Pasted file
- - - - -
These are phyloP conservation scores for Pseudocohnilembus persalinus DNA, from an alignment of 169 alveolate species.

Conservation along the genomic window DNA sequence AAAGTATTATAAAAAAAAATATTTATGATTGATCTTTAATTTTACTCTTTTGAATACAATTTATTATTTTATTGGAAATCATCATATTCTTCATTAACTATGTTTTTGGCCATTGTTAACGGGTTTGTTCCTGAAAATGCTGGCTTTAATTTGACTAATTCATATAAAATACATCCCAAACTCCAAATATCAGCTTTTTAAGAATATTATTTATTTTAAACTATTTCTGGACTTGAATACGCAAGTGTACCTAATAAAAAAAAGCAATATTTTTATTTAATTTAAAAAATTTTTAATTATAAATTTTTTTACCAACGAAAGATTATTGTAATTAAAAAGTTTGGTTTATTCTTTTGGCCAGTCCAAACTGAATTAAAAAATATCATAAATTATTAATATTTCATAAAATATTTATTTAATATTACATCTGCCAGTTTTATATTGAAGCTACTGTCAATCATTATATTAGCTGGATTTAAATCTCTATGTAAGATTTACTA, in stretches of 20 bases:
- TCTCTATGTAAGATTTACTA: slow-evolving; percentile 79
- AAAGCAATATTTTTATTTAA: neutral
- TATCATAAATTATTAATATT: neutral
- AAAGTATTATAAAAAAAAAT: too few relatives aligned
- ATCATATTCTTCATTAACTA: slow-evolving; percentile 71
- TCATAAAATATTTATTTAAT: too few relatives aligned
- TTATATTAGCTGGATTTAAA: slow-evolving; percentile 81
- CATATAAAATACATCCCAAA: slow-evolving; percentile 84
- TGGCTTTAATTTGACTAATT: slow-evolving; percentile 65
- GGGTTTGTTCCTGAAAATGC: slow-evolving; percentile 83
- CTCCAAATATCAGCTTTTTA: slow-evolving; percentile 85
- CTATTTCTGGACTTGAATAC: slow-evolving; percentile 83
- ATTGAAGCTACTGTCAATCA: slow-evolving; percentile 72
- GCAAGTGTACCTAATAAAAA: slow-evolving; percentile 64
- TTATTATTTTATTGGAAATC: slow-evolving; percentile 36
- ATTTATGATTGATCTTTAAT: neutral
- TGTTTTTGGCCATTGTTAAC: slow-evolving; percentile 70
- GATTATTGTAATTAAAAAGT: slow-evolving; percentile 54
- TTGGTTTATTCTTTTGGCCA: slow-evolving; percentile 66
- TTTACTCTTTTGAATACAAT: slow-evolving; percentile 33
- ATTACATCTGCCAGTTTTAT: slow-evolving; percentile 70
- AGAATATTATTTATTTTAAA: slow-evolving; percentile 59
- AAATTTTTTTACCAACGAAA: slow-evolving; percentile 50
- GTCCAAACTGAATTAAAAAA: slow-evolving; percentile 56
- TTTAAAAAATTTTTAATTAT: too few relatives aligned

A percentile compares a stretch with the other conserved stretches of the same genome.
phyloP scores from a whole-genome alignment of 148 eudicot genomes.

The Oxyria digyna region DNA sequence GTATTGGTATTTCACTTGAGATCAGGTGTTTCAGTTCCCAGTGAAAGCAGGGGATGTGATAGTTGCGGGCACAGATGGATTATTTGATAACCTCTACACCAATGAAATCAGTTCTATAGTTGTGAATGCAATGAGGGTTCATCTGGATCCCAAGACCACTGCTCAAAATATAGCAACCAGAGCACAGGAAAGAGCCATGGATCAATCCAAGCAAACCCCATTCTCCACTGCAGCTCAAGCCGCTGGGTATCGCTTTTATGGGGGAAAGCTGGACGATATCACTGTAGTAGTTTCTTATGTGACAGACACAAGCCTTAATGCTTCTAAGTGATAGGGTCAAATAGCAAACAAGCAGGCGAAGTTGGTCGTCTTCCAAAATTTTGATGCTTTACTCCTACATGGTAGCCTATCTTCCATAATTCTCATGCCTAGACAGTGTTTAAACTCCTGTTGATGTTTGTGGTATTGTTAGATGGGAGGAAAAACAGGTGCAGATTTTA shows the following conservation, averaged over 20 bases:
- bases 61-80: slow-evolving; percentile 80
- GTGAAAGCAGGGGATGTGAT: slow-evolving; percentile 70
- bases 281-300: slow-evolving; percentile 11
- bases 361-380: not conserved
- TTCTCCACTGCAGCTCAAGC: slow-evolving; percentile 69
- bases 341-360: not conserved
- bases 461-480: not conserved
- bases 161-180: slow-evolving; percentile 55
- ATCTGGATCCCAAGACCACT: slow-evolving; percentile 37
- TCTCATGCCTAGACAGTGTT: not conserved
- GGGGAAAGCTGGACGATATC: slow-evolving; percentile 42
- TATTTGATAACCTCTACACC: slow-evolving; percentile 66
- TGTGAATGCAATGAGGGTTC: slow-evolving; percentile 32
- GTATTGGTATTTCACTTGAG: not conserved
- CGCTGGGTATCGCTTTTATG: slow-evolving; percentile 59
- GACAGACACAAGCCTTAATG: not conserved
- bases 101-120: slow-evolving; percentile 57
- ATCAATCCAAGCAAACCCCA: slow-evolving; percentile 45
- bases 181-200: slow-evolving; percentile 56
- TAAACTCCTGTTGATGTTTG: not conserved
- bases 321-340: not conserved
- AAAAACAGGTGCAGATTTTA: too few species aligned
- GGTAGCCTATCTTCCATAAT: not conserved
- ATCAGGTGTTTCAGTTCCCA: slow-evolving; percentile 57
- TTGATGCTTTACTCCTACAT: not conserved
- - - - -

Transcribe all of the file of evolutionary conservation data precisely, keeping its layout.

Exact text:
These are phyloP conservation scores for Pseudocohnilembus persalinus DNA, from an alignment of 169 alveolate species.

Conservation along the genomic window DNA sequence AAAGTATTATAAAAAAAAATATTTATGATTGATCTTTAATTTTACTCTTTTGAATACAATTTATTATTTTATTGGAAATCATCATATTCTTCATTAACTATGTTTTTGGCCATTGTTAACGGGTTTGTTCCTGAAAATGCTGGCTTTAATTTGACTAATTCATATAAAATACATCCCAAACTCCAAATATCAGCTTTTTAAGAATATTATTTATTTTAAACTATTTCTGGACTTGAATACGCAAGTGTACCTAATAAAAAAAAGCAATATTTTTATTTAATTTAAAAAATTTTTAATTATAAATTTTTTTACCAACGAAAGATTATTGTAATTAAAAAGTTTGGTTTATTCTTTTGGCCAGTCCAAACTGAATTAAAAAATATCATAAATTATTAATATTTCATAAAATATTTATTTAATATTACATCTGCCAGTTTTATATTGAAGCTACTGTCAATCATTATATTAGCTGGATTTAAATCTCTATGTAAGATTTACTA, in stretches of 20 bases:
- TCTCTATGTAAGATTTACTA: slow-evolving; percentile 79
- AAAGCAATATTTTTATTTAA: neutral
- TATCATAAATTATTAATATT: neutral
- AAAGTATTATAAAAAAAAAT: too few relatives aligned
- ATCATATTCTTCATTAACTA: slow-evolving; percentile 71
- TCATAAAATATTTATTTAAT: too few relatives aligned
- TTATATTAGCTGGATTTAAA: slow-evolving; percentile 81
- CATATAAAATACATCCCAAA: slow-evolving; percentile 84
- TGGCTTTAATTTGACTAATT: slow-evolving; percentile 65
- GGGTTTGTTCCTGAAAATGC: slow-evolving; percentile 83
- CTCCAAATATCAGCTTTTTA: slow-evolving; percentile 85
- CTATTTCTGGACTTGAATAC: slow-evolving; percentile 83
- ATTGAAGCTACTGTCAATCA: slow-evolving; percentile 72
- GCAAGTGTACCTAATAAAAA: slow-evolving; percentile 64
- TTATTATTTTATTGGAAATC: slow-evolving; percentile 36
- ATTTATGATTGATCTTTAAT: neutral
- TGTTTTTGGCCATTGTTAAC: slow-evolving; percentile 70
- GATTATTGTAATTAAAAAGT: slow-evolving; percentile 54
- TTGGTTTATTCTTTTGGCCA: slow-evolving; percentile 66
- TTTACTCTTTTGAATACAAT: slow-evolving; percentile 33
- ATTACATCTGCCAGTTTTAT: slow-evolving; percentile 70
- AGAATATTATTTATTTTAAA: slow-evolving; percentile 59
- AAATTTTTTTACCAACGAAA: slow-evolving; percentile 50
- GTCCAAACTGAATTAAAAAA: slow-evolving; percentile 56
- TTTAAAAAATTTTTAATTAT: too few relatives aligned

A percentile compares a stretch with the other conserved stretches of the same genome.
phyloP scores from a whole-genome alignment of 148 eudicot genomes.

The Oxyria digyna region DNA sequence GTATTGGTATTTCACTTGAGATCAGGTGTTTCAGTTCCCAGTGAAAGCAGGGGATGTGATAGTTGCGGGCACAGATGGATTATTTGATAACCTCTACACCAATGAAATCAGTTCTATAGTTGTGAATGCAATGAGGGTTCATCTGGATCCCAAGACCACTGCTCAAAATATAGCAACCAGAGCACAGGAAAGAGCCATGGATCAATCCAAGCAAACCCCATTCTCCACTGCAGCTCAAGCCGCTGGGTATCGCTTTTATGGGGGAAAGCTGGACGATATCACTGTAGTAGTTTCTTATGTGACAGACACAAGCCTTAATGCTTCTAAGTGATAGGGTCAAATAGCAAACAAGCAGGCGAAGTTGGTCGTCTTCCAAAATTTTGATGCTTTACTCCTACATGGTAGCCTATCTTCCATAATTCTCATGCCTAGACAGTGTTTAAACTCCTGTTGATGTTTGTGGTATTGTTAGATGGGAGGAAAAACAGGTGCAGATTTTA shows the following conservation, averaged over 20 bases:
- bases 61-80: slow-evolving; percentile 80
- GTGAAAGCAGGGGATGTGAT: slow-evolving; percentile 70
- bases 281-300: slow-evolving; percentile 11
- bases 361-380: not conserved
- TTCTCCACTGCAGCTCAAGC: slow-evolving; percentile 69
- bases 341-360: not conserved
- bases 461-480: not conserved
- bases 161-180: slow-evolving; percentile 55
- ATCTGGATCCCAAGACCACT: slow-evolving; percentile 37
- TCTCATGCCTAGACAGTGTT: not conserved
- GGGGAAAGCTGGACGATATC: slow-evolving; percentile 42
- TATTTGATAACCTCTACACC: slow-evolving; percentile 66
- TGTGAATGCAATGAGGGTTC: slow-evolving; percentile 32
- GTATTGGTATTTCACTTGAG: not conserved
- CGCTGGGTATCGCTTTTATG: slow-evolving; percentile 59
- GACAGACACAAGCCTTAATG: not conserved
- bases 101-120: slow-evolving; percentile 57
- ATCAATCCAAGCAAACCCCA: slow-evolving; percentile 45
- bases 181-200: slow-evolving; percentile 56
- TAAACTCCTGTTGATGTTTG: not conserved
- bases 321-340: not conserved
- AAAAACAGGTGCAGATTTTA: too few species aligned
- GGTAGCCTATCTTCCATAAT: not conserved
- ATCAGGTGTTTCAGTTCCCA: slow-evolving; percentile 57
- TTGATGCTTTACTCCTACAT: not conserved